Apple will inevitably drop Intel for their own A-series processors in the Mac

“Some things in life are just inevitable,” E. Werner Reschke writes for T-GAAP. “Concerning Apple and its Mac computers, at some point it is inevitable that the company will grow tired of Intel’s main CPU pricing, known in the industry as the ‘Intel tax.’ The Intel tax is a bitter pill for computer makers to swallow, as Intel’s gross margins can reach upwards of 80% for their CPUs.”

“Compared to OS X devices, iOS devices pricing has remained very consistent over time. That can not be said for Macs,” Reschke writes. “Roughly every six months any given Mac model receives a processor update and the price goes up or down by $100. The reason is simple: Intel.”

“How long will Apple allow Intel to dictate their Mac upgrade cycles and prices on its OS X products?” Reschke writes. “Recent rumors are beginning to point to the inevitable – Apple will turn to its own ARM based A-Series processors for Macs… It is inevitable that Apple will eventually leave Intel for its own class of processors.”

Read more in the full article here.

45 Comments

      1. Won’t work. AMD and Intel cross-license patents, in part due to court settlements, but those automatically void if AMD is bought, so the new owner would have to renegotiate them from scratch… from Intel, who would probably just walk away from the table.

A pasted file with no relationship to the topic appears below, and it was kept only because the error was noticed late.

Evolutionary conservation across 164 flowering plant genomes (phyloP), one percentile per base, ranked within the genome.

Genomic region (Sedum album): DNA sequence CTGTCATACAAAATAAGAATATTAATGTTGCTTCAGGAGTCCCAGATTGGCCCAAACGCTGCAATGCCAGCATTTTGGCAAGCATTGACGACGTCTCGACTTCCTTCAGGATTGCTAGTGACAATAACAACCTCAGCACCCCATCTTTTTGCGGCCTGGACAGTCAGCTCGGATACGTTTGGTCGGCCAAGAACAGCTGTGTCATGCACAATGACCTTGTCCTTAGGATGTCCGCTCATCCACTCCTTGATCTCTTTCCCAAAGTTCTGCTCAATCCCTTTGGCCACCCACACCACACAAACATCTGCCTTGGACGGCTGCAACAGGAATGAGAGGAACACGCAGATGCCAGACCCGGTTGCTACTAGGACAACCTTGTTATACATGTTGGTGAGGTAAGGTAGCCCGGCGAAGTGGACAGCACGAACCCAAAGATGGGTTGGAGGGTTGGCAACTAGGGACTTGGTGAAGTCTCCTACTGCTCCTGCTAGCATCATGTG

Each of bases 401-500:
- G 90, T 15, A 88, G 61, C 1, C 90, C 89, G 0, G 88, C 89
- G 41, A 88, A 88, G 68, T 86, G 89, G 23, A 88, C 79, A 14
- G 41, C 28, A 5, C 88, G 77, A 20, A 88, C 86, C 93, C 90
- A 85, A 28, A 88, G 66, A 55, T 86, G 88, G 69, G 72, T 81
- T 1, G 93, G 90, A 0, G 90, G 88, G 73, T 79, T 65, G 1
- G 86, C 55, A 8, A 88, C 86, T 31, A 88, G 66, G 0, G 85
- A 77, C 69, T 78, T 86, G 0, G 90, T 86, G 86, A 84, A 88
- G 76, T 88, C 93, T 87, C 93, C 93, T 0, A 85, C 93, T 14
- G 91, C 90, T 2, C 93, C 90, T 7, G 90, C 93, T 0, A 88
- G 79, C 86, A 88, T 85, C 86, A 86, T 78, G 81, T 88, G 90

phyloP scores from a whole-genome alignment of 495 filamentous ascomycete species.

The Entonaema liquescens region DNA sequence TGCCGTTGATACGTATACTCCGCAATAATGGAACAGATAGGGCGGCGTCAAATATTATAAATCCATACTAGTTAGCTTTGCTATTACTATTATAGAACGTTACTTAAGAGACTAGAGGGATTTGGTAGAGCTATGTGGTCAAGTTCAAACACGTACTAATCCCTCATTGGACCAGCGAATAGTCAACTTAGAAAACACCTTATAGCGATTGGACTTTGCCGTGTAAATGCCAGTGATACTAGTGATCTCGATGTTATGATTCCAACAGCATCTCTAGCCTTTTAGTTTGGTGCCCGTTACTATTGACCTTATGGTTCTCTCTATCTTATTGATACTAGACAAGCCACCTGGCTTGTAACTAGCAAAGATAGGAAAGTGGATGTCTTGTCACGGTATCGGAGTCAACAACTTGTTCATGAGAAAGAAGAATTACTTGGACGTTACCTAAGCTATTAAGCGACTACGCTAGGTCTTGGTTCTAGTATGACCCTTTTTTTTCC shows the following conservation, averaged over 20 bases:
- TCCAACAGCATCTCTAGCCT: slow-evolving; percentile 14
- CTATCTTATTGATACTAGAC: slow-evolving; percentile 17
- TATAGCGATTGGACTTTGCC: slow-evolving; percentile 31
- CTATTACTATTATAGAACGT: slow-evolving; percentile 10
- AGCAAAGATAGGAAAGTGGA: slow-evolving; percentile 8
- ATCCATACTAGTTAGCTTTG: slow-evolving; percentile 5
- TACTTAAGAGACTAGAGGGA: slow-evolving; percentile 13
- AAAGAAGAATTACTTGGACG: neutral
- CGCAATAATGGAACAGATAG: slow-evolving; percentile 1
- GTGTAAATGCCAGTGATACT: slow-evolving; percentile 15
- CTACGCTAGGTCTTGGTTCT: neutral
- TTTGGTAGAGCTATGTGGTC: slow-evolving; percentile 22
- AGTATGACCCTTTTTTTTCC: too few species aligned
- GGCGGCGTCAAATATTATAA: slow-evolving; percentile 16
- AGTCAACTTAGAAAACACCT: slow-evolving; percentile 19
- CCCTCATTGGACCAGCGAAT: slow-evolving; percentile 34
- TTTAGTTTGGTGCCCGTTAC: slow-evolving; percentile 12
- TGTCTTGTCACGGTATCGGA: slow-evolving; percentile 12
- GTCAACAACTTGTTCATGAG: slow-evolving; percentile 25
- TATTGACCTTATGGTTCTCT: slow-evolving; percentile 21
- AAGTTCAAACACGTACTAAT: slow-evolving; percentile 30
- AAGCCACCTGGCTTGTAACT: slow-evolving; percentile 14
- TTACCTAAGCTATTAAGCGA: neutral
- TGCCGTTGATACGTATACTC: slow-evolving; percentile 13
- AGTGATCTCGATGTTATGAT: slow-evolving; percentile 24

Furthermore, Intel chips generally perform better than AMD at lower power consumption. Apple won’t ditch Samsung to get inferior screens and other components from “friendlier” companies until they measure up, so they would be stupid to dump Intel for AMD.

        1. That doesn’t make any sense. So if AMD were bought by another company, all cross-licensed patents are voided!?

          So you’re saying the new company loses living rights to Intel’s patents, and Intel loses licensing rights to AMD’s – and they have to go back to the barging table and hammer out a new agreement!?

          That’s the dumbest thing I’ve ever heard; after the sale of AMD – no one can continue to make x86-64 based CPUs!?

          Furthermore, how in the hell is VIA making x86-64 compatible CPUs in all of this? Are they apart of the cross-licensing agreement as well?

  1. I think it would be fascinating if Apple licensed x86 and became the 3rd producer of x86 chips (along with intel and AMD). I wonder if Apple could make a better x86 cpu than intel….

  2. It doesn’t need to be Intel or ARM across the entire range. Apple could offer a range of low cost Macs with ARM processors.

    Apple did some brilliant work emulating PPC on Intel with Rosetta, it doesn’t sound too far fetched that they could emulate Intel on ARM in a similar manner.

    While such Macs would be pretty slow at running Intel code, they would be pretty nippy at running IOS apps, so depending on what you plan to do, ARM Macs could be a very appealing option.

  3. While I believe the performance of Apple’s A8 may approach that of a lower end mobile Intel CPU, It’ll be a long while before they get anywhere near the high end.

    I think it’s much more likely that Apple licenses the x86-64 ISA and starts designing their own x86-64 based CPUs. They could also buy a company like VIA, which specializes in power efficient x86-64 based CPUs.